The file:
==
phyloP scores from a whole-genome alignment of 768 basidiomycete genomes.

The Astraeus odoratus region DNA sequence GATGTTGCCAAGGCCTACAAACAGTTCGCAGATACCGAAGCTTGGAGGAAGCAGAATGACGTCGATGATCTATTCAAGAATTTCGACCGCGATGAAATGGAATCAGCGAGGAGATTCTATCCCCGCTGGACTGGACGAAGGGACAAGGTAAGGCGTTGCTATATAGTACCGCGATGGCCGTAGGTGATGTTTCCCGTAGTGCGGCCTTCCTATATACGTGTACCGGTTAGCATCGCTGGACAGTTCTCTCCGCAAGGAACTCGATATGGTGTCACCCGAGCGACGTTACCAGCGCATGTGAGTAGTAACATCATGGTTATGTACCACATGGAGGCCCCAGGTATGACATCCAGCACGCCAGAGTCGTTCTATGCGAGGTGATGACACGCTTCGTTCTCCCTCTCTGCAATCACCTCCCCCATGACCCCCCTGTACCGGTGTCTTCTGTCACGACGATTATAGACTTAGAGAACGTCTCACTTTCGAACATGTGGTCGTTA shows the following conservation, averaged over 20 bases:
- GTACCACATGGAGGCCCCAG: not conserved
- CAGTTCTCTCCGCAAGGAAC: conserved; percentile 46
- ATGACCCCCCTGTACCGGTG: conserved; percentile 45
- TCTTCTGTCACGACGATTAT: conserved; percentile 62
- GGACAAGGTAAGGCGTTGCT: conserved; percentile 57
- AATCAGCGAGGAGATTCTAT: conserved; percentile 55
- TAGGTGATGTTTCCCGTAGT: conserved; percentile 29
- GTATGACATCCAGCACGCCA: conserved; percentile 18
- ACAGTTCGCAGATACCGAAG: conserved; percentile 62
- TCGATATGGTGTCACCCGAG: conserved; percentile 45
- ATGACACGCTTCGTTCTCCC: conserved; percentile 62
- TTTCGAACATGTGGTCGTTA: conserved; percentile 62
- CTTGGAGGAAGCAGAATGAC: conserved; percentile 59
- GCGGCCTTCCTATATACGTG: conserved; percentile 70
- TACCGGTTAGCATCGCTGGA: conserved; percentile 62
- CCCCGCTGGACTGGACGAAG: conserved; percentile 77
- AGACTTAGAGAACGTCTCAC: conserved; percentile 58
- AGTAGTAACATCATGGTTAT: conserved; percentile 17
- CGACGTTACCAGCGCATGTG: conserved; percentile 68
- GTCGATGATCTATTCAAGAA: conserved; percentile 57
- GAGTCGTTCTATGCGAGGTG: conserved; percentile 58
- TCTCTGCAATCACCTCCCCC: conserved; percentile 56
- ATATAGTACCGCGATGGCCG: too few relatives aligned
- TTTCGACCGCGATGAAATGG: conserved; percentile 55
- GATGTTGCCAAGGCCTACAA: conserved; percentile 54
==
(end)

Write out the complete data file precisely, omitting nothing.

phyloP scores from a whole-genome alignment of 768 basidiomycete genomes.

The Astraeus odoratus region DNA sequence GATGTTGCCAAGGCCTACAAACAGTTCGCAGATACCGAAGCTTGGAGGAAGCAGAATGACGTCGATGATCTATTCAAGAATTTCGACCGCGATGAAATGGAATCAGCGAGGAGATTCTATCCCCGCTGGACTGGACGAAGGGACAAGGTAAGGCGTTGCTATATAGTACCGCGATGGCCGTAGGTGATGTTTCCCGTAGTGCGGCCTTCCTATATACGTGTACCGGTTAGCATCGCTGGACAGTTCTCTCCGCAAGGAACTCGATATGGTGTCACCCGAGCGACGTTACCAGCGCATGTGAGTAGTAACATCATGGTTATGTACCACATGGAGGCCCCAGGTATGACATCCAGCACGCCAGAGTCGTTCTATGCGAGGTGATGACACGCTTCGTTCTCCCTCTCTGCAATCACCTCCCCCATGACCCCCCTGTACCGGTGTCTTCTGTCACGACGATTATAGACTTAGAGAACGTCTCACTTTCGAACATGTGGTCGTTA shows the following conservation, averaged over 20 bases:
- GTACCACATGGAGGCCCCAG: not conserved
- CAGTTCTCTCCGCAAGGAAC: conserved; percentile 46
- ATGACCCCCCTGTACCGGTG: conserved; percentile 45
- TCTTCTGTCACGACGATTAT: conserved; percentile 62
- GGACAAGGTAAGGCGTTGCT: conserved; percentile 57
- AATCAGCGAGGAGATTCTAT: conserved; percentile 55
- TAGGTGATGTTTCCCGTAGT: conserved; percentile 29
- GTATGACATCCAGCACGCCA: conserved; percentile 18
- ACAGTTCGCAGATACCGAAG: conserved; percentile 62
- TCGATATGGTGTCACCCGAG: conserved; percentile 45
- ATGACACGCTTCGTTCTCCC: conserved; percentile 62
- TTTCGAACATGTGGTCGTTA: conserved; percentile 62
- CTTGGAGGAAGCAGAATGAC: conserved; percentile 59
- GCGGCCTTCCTATATACGTG: conserved; percentile 70
- TACCGGTTAGCATCGCTGGA: conserved; percentile 62
- CCCCGCTGGACTGGACGAAG: conserved; percentile 77
- AGACTTAGAGAACGTCTCAC: conserved; percentile 58
- AGTAGTAACATCATGGTTAT: conserved; percentile 17
- CGACGTTACCAGCGCATGTG: conserved; percentile 68
- GTCGATGATCTATTCAAGAA: conserved; percentile 57
- GAGTCGTTCTATGCGAGGTG: conserved; percentile 58
- TCTCTGCAATCACCTCCCCC: conserved; percentile 56
- ATATAGTACCGCGATGGCCG: too few relatives aligned
- TTTCGACCGCGATGAAATGG: conserved; percentile 55
- GATGTTGCCAAGGCCTACAA: conserved; percentile 54